But this team still has problems, woes that Atletico de Madrid is perfectly placed to expose. Conveniently, the next match is at the fortress of Atleti, the Wanda, and it will answer a lot of questions about just what this Barça team is made of. Dortmund’s half-assed press will be replaced by a real, indefatigable one. Scurrying mids will be replaced by Thomas Partey, a one-man wrecking crew. A pair of fast, creative forwards will test the fullbacks and back line, probing for weaknesses and creating danger.

This away match is crucial, and will answer a lot of questions. Great teams, like great players, can suddenly click into focus. But right now, Dortmund was a one-off, a glitter bomb win sullied by a lack of concentration in the second half and a substitute who subtracted via his addition in Arturo Vidal. It’s also worth asking whether an aged team can effectively perform as it needs to, with the necessary physical and mental focus and exertion, for a full 90. They took their foot off the gas and Dortmund got gobs of possession and a goal out of that lapse, which I think gives people an opportunity to draw conclusions from that match that aren’t fully accurate.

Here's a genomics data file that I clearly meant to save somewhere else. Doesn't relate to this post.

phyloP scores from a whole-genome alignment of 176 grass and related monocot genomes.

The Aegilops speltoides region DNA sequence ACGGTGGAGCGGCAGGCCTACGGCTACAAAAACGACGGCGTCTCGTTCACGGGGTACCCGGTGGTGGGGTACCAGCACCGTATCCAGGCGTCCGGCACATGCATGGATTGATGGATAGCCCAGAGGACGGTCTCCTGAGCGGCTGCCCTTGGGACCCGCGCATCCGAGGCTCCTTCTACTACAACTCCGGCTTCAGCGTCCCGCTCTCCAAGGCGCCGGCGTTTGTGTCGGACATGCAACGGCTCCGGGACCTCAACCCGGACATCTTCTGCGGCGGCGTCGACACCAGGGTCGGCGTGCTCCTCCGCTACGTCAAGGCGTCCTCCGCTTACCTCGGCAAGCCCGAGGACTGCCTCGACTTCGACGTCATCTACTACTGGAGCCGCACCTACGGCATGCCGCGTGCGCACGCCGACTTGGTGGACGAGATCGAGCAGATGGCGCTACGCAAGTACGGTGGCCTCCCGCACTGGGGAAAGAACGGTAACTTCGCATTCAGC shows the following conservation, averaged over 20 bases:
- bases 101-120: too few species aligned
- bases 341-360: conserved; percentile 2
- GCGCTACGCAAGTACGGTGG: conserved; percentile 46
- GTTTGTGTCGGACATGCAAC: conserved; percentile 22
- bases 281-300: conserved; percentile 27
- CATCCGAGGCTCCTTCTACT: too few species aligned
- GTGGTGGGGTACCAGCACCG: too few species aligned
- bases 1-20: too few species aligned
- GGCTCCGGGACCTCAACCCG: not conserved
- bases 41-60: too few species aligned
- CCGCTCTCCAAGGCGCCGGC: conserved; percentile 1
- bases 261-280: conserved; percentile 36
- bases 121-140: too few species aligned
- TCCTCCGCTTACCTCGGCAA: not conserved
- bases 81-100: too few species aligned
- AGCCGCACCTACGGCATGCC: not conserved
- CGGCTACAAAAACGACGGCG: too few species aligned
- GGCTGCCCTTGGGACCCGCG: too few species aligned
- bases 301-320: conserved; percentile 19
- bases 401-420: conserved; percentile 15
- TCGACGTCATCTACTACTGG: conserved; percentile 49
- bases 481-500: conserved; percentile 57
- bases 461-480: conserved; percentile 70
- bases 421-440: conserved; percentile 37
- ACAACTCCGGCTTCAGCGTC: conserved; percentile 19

Barça won that match. It wasn’t deceptive, and really wasn’t as close as the score indicated. A 3-2 final score (Ter Stegen’s salvation prevented that) wouldn’t have properly reflected proceedings.

But it was also one match, and so many questions still remain about a team that is the same messy group, the same clunky, directionless bunch that is a work in progress.

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In my fantasy life, I’m a Barca-crazed contributor over at Barcelona Football Blog. In my real life, I’m a full-time journalist at the Chicago Tribune, based in Chicago, Illinois.